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Oh! had I once divin'd, falfe as thou art,
A Danger to thy Life, I would have dy'd,
I would have met it for thee, and made bare
My ready faithtul Breast to save thee from it.

L. Has. Now mark! and tremble at Heaven's Just Award,
While thy insatiate Wrath and fell Revenge,
Pursu'd the Innocence which never wrong'd thee,
Behold! the Mischief falls on thee and me;
Remorse and Heaviness of Heart shall wait thee,
And everlasting Anguih be thy Potion :
For me, the Snares of Death are wound about me,
And now, in one poor"Moment, I am gone.
Oh! if thou hast one tender Thought remaining,
Fly to thy Closet, fall upon thy Knee,
And recommend my parting Soul to Mercy.
Alic. Oh! yet

before I for ever from thee,
Turn thee in Gentleness and Pity to me,
And in Compassion of my strong Affliction,
Say, is it possible you can forgive
The fatal Ralhness of ungovern'd Love?
For oh! 'tis certain, if I had not loved thee
Beyond my Peace, my Reason, Fame and Life,
Delir'd to Death, and doated to Distraction,
This Day of Horror never should have known us.

L. Haft. Oh! Rise, and let me hulh the stormy Sorrows.



(Raising her

Afswage thy Tears for I will chide no more,
No more upbraid thee, thou unhappy Fair One,
I see the Hand of Heav'n is arm'd against me,
And, in mysterious Providence, decrees,
To punish me by the mistaking Hand.


Most Righteous Doom! for, oh! while I behold thee,
Thy Wrongs rise up in terrible Array,
And charge thy Ruin on me; thy fair Fame,
Thy spotless Beauty, Innocence, and Youth,
Dishonour’d, blased and betray'd by me.

Alic. And does thy Heart relent for my Undoing?
Oh! that inhuman Gloster cou'd be mov'd
But half fo easily as I can pardon..

L. Haft. Here then exchange we mutually Forgiveness
So may the Guilt of all iny broken Vows,
My Perjuries to thee be all forgotten,
As here my Soul acquits thee of my Deathi,
As here I part without one angry Thought,
As here I leave thee with the foitest Tenderness,
Mourning the Chance of our disastrous Loves,
And begging Heav'n to bless and to support thée.

Rat. My Lord, dispatch; the Duke has sent to chive me
For loitering in my Duty.“

L. Haft. I obey. Alit, Insatiare, Savage, Monster! Is a Monient So tedious to thy Malice ? Oh! repay him, Thou great Avenger, give him Blood for Blood: Guilt hauns hinı ! Fiends pursue him! Lightnings blast him ! Some horrid, cursed kind of Death o'ertake him, Sudden, and in the Fulnets of his Sins! That he may know, how terrible it is, To want that Moment he denies thee now.

L. Hut 'Tis all in vain, this Rage that tears thy Bofom, Like a poor Bird that flutters in its Cage, Thou beat'st thy self to Death. Retire, I beg thee's


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"To fee thee thus, thou know'st not how it wounds me,
Thy Agonies are added to my own,
And make the Burden more than'I can bear.
Farewel..Good Angels visit thy Afflictions,
And bring thee Peace and Comfort from above.

Alic. O i ! Atab me to the Heart, fome pitying Hand,
Now strike me dead-

L. Haft. "One Thing I had forgot---
I charge thee, by our present common Miseries,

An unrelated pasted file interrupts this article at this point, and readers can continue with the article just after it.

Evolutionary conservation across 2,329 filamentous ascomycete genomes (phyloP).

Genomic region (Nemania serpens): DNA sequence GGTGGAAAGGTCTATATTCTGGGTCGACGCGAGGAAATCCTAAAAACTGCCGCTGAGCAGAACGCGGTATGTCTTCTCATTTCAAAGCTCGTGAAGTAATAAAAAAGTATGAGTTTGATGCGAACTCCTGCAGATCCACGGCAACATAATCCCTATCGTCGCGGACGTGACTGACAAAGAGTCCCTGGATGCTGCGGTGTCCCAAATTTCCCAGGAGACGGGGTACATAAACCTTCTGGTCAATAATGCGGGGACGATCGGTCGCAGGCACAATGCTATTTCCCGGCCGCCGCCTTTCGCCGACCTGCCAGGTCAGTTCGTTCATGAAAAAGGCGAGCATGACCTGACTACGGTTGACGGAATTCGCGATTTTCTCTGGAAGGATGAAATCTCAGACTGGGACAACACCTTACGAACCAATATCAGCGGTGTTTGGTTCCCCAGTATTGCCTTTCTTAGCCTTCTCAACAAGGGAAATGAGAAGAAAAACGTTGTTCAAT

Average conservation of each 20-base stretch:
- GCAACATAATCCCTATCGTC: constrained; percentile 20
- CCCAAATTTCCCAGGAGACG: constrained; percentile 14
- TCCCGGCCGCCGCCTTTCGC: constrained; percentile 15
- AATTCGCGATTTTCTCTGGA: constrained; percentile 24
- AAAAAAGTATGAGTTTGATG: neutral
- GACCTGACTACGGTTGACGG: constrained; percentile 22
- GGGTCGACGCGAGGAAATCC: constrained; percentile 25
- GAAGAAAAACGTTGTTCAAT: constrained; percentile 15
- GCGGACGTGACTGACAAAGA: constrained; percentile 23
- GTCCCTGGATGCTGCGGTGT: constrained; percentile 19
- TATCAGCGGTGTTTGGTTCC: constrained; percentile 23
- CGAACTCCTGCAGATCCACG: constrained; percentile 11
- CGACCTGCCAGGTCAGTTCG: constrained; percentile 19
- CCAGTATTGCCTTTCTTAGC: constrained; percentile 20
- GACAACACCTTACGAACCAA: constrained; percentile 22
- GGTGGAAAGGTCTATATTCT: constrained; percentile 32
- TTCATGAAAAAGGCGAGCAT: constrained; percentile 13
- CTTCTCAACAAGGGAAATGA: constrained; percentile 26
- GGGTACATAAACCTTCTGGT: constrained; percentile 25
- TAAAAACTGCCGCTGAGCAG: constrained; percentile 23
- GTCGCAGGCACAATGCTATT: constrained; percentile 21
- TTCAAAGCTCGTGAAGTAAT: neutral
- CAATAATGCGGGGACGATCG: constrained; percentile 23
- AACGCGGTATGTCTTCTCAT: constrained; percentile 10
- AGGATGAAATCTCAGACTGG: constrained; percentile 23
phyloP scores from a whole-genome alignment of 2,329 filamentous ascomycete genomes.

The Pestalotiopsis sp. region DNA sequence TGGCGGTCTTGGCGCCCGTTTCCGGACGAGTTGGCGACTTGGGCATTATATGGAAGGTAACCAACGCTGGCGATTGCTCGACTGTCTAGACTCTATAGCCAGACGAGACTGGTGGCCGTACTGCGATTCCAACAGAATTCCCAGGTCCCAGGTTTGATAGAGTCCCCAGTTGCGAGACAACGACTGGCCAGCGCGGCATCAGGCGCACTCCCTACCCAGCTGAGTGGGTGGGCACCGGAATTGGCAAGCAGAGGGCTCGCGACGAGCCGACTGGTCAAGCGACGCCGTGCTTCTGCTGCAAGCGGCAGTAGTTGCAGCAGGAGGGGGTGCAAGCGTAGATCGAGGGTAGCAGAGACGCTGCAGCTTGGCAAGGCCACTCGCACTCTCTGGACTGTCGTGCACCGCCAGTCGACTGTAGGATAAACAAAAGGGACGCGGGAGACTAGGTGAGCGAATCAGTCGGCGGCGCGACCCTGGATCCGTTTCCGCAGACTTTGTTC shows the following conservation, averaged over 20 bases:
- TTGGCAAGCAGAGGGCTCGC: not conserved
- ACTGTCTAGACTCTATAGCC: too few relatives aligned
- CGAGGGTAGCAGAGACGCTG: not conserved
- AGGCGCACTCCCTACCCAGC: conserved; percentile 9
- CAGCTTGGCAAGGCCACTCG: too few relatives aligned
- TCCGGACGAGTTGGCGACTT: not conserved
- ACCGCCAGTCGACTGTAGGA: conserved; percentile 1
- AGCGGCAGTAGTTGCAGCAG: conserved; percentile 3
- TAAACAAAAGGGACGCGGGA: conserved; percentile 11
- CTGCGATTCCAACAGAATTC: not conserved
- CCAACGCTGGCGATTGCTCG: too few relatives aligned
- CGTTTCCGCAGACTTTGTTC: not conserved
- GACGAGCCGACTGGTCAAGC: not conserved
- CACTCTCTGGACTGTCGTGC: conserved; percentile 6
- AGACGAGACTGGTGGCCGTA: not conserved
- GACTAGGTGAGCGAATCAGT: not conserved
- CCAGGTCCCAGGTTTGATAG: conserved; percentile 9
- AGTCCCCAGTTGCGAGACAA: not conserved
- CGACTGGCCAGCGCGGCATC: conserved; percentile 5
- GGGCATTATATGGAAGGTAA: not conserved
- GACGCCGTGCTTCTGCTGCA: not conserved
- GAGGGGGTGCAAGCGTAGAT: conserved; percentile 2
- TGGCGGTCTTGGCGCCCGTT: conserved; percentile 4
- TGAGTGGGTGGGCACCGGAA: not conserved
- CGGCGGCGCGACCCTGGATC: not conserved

By our past Loves, if yet they have a Name,
By all thy Hopes of Peace here and hereafter,
Lec not the Rancour of thy Hate pursue
"The Innocence of thy unhappy Friend ;
Thou know it who 'tis I mean ; Oh! should'A thou wrong

Just Heav'n shall double all thy Woes upon thee,
And make 'em know no End----Remember this
As the last Warning of a dying Man :
Farewel for ever.

[The Guards carry Hastingseff.
Alic. For ever? O!! For ever!
O'! who can bear to be a Wretch, for ever!
My Rival too! His last Thoughes hung on her,
And, as he parted, left a Bleffing for her:
Shall he be blest, and I be curs, for ever!
No : Since her fatal Beauty was the Cause
Of all my Sufferings, let her share my Pains
I et her, like me, of ev'ry Joy forlorn,
Devote the Hour when such a Wretch was born :
Like me, to Desarts and to Darkness run,
Abhor the Day, and curse the golden Sun


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Cast ev'ry Good, and ev'ry Hope behind :
Detest the Works of Nature, loath Mankind;
Like me, with Cries distracted fill the Air ;
Tear her poor Bofom, rend her frantick Hair,
And prove the Torments of the last Despair.


The End of the Fourth A&t.

D 2



Scene The Street.

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Enter Bellinour and Dumont or Shore.
O U saw her then?

Bell. I mer her, as returning
In fo.cmn Penance from the publick Cross.

cfore her, certain Rafcal Officers.
Slives in Authority, the Knaves of Justice,

Proclaim'd the Tyrant Glofter's cruel Orders.
On either side her march'd an ill-look'd Priest,
Who with severe, with horrid haggard Eyes,
Didever and anon by Turns upbraid her
And thunder in her trembling Ear Damnation.
Arcund her, numberless the Rabble flow'd,
Shouldring each other, crowding for a View,
Gaping and Gazing, Taunting and Reviling;
Some pitying, but those, alas ! how few!
The most, fuch Iron Hearts we are, and such
The bare Barbarity of Human Kind,
Wish Infolence and lewd Reproach pursu'd her,
Hecting and Railing, and with Villainous Hands
Gathering the Filth from cut the common Ways,
To hurl upon her Head.

$5. Inlizinan Logs

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